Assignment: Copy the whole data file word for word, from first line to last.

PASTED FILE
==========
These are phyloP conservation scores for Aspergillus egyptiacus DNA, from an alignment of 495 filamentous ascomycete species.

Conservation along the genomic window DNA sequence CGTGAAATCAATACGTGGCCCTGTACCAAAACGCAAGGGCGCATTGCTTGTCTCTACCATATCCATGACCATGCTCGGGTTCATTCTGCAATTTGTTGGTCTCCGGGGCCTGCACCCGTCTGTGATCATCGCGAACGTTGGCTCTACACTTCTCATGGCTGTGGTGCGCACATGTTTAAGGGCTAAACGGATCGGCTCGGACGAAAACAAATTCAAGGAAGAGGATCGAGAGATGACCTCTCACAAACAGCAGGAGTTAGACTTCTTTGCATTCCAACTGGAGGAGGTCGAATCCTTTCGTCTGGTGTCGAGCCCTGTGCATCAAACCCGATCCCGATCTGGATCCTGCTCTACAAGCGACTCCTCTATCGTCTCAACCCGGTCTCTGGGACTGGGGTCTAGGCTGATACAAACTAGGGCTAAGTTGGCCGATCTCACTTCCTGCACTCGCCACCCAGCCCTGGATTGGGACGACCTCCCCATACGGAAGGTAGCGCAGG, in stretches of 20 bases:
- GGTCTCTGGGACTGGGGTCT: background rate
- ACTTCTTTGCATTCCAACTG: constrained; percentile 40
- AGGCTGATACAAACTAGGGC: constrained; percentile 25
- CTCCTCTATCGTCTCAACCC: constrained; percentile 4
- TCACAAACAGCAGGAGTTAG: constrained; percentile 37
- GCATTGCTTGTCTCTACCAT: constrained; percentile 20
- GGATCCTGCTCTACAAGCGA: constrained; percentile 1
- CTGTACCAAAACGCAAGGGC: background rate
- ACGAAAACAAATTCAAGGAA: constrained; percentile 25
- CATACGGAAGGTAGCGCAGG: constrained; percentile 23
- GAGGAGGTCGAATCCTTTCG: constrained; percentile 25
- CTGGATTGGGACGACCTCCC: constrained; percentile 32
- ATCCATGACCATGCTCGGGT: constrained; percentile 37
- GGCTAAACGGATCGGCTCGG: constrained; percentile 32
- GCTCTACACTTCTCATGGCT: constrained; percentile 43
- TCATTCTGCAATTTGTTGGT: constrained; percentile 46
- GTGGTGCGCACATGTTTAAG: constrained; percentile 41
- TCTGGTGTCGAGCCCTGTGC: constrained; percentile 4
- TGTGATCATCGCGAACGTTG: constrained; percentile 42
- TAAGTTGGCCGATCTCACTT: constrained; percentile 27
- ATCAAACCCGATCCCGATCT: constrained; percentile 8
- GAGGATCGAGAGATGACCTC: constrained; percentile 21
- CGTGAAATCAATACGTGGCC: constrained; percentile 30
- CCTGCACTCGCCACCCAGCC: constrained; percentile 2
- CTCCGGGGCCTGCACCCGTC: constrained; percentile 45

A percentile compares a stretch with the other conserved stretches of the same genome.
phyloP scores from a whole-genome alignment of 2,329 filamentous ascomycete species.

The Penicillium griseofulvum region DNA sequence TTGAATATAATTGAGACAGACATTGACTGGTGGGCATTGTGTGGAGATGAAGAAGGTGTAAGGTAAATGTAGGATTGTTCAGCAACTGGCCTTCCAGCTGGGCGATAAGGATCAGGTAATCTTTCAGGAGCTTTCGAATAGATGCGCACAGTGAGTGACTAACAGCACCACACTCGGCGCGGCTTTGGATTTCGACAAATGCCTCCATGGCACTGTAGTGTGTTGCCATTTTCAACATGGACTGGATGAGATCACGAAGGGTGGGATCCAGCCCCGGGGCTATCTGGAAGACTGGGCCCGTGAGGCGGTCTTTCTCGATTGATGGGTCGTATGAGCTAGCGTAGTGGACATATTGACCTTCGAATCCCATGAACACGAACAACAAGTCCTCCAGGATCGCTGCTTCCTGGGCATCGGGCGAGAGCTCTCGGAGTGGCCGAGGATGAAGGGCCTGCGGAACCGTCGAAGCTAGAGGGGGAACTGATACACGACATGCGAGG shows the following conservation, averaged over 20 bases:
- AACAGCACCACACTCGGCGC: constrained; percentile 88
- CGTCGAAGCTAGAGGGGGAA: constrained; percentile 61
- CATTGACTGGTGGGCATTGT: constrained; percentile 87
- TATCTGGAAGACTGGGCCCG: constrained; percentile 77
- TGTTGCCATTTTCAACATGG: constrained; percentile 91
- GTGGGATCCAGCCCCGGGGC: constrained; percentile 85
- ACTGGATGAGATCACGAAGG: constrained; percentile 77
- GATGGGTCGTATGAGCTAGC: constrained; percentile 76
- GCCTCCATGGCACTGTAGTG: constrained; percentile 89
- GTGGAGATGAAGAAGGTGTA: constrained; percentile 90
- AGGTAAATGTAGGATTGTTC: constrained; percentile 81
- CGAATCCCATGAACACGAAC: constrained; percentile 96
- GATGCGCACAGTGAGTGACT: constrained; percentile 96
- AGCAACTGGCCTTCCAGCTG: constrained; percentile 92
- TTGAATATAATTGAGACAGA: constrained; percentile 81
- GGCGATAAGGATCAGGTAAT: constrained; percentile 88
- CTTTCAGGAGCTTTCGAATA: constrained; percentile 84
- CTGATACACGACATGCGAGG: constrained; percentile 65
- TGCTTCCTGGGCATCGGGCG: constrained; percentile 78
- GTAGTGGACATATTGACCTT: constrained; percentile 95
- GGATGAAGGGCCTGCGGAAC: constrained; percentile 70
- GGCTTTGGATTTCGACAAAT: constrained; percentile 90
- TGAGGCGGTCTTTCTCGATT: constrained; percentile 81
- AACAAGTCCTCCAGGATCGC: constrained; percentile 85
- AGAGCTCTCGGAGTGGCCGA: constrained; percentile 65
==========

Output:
These are phyloP conservation scores for Aspergillus egyptiacus DNA, from an alignment of 495 filamentous ascomycete species.

Conservation along the genomic window DNA sequence CGTGAAATCAATACGTGGCCCTGTACCAAAACGCAAGGGCGCATTGCTTGTCTCTACCATATCCATGACCATGCTCGGGTTCATTCTGCAATTTGTTGGTCTCCGGGGCCTGCACCCGTCTGTGATCATCGCGAACGTTGGCTCTACACTTCTCATGGCTGTGGTGCGCACATGTTTAAGGGCTAAACGGATCGGCTCGGACGAAAACAAATTCAAGGAAGAGGATCGAGAGATGACCTCTCACAAACAGCAGGAGTTAGACTTCTTTGCATTCCAACTGGAGGAGGTCGAATCCTTTCGTCTGGTGTCGAGCCCTGTGCATCAAACCCGATCCCGATCTGGATCCTGCTCTACAAGCGACTCCTCTATCGTCTCAACCCGGTCTCTGGGACTGGGGTCTAGGCTGATACAAACTAGGGCTAAGTTGGCCGATCTCACTTCCTGCACTCGCCACCCAGCCCTGGATTGGGACGACCTCCCCATACGGAAGGTAGCGCAGG, in stretches of 20 bases:
- GGTCTCTGGGACTGGGGTCT: background rate
- ACTTCTTTGCATTCCAACTG: constrained; percentile 40
- AGGCTGATACAAACTAGGGC: constrained; percentile 25
- CTCCTCTATCGTCTCAACCC: constrained; percentile 4
- TCACAAACAGCAGGAGTTAG: constrained; percentile 37
- GCATTGCTTGTCTCTACCAT: constrained; percentile 20
- GGATCCTGCTCTACAAGCGA: constrained; percentile 1
- CTGTACCAAAACGCAAGGGC: background rate
- ACGAAAACAAATTCAAGGAA: constrained; percentile 25
- CATACGGAAGGTAGCGCAGG: constrained; percentile 23
- GAGGAGGTCGAATCCTTTCG: constrained; percentile 25
- CTGGATTGGGACGACCTCCC: constrained; percentile 32
- ATCCATGACCATGCTCGGGT: constrained; percentile 37
- GGCTAAACGGATCGGCTCGG: constrained; percentile 32
- GCTCTACACTTCTCATGGCT: constrained; percentile 43
- TCATTCTGCAATTTGTTGGT: constrained; percentile 46
- GTGGTGCGCACATGTTTAAG: constrained; percentile 41
- TCTGGTGTCGAGCCCTGTGC: constrained; percentile 4
- TGTGATCATCGCGAACGTTG: constrained; percentile 42
- TAAGTTGGCCGATCTCACTT: constrained; percentile 27
- ATCAAACCCGATCCCGATCT: constrained; percentile 8
- GAGGATCGAGAGATGACCTC: constrained; percentile 21
- CGTGAAATCAATACGTGGCC: constrained; percentile 30
- CCTGCACTCGCCACCCAGCC: constrained; percentile 2
- CTCCGGGGCCTGCACCCGTC: constrained; percentile 45

A percentile compares a stretch with the other conserved stretches of the same genome.
phyloP scores from a whole-genome alignment of 2,329 filamentous ascomycete species.

The Penicillium griseofulvum region DNA sequence TTGAATATAATTGAGACAGACATTGACTGGTGGGCATTGTGTGGAGATGAAGAAGGTGTAAGGTAAATGTAGGATTGTTCAGCAACTGGCCTTCCAGCTGGGCGATAAGGATCAGGTAATCTTTCAGGAGCTTTCGAATAGATGCGCACAGTGAGTGACTAACAGCACCACACTCGGCGCGGCTTTGGATTTCGACAAATGCCTCCATGGCACTGTAGTGTGTTGCCATTTTCAACATGGACTGGATGAGATCACGAAGGGTGGGATCCAGCCCCGGGGCTATCTGGAAGACTGGGCCCGTGAGGCGGTCTTTCTCGATTGATGGGTCGTATGAGCTAGCGTAGTGGACATATTGACCTTCGAATCCCATGAACACGAACAACAAGTCCTCCAGGATCGCTGCTTCCTGGGCATCGGGCGAGAGCTCTCGGAGTGGCCGAGGATGAAGGGCCTGCGGAACCGTCGAAGCTAGAGGGGGAACTGATACACGACATGCGAGG shows the following conservation, averaged over 20 bases:
- AACAGCACCACACTCGGCGC: constrained; percentile 88
- CGTCGAAGCTAGAGGGGGAA: constrained; percentile 61
- CATTGACTGGTGGGCATTGT: constrained; percentile 87
- TATCTGGAAGACTGGGCCCG: constrained; percentile 77
- TGTTGCCATTTTCAACATGG: constrained; percentile 91
- GTGGGATCCAGCCCCGGGGC: constrained; percentile 85
- ACTGGATGAGATCACGAAGG: constrained; percentile 77
- GATGGGTCGTATGAGCTAGC: constrained; percentile 76
- GCCTCCATGGCACTGTAGTG: constrained; percentile 89
- GTGGAGATGAAGAAGGTGTA: constrained; percentile 90
- AGGTAAATGTAGGATTGTTC: constrained; percentile 81
- CGAATCCCATGAACACGAAC: constrained; percentile 96
- GATGCGCACAGTGAGTGACT: constrained; percentile 96
- AGCAACTGGCCTTCCAGCTG: constrained; percentile 92
- TTGAATATAATTGAGACAGA: constrained; percentile 81
- GGCGATAAGGATCAGGTAAT: constrained; percentile 88
- CTTTCAGGAGCTTTCGAATA: constrained; percentile 84
- CTGATACACGACATGCGAGG: constrained; percentile 65
- TGCTTCCTGGGCATCGGGCG: constrained; percentile 78
- GTAGTGGACATATTGACCTT: constrained; percentile 95
- GGATGAAGGGCCTGCGGAAC: constrained; percentile 70
- GGCTTTGGATTTCGACAAAT: constrained; percentile 90
- TGAGGCGGTCTTTCTCGATT: constrained; percentile 81
- AACAAGTCCTCCAGGATCGC: constrained; percentile 85
- AGAGCTCTCGGAGTGGCCGA: constrained; percentile 65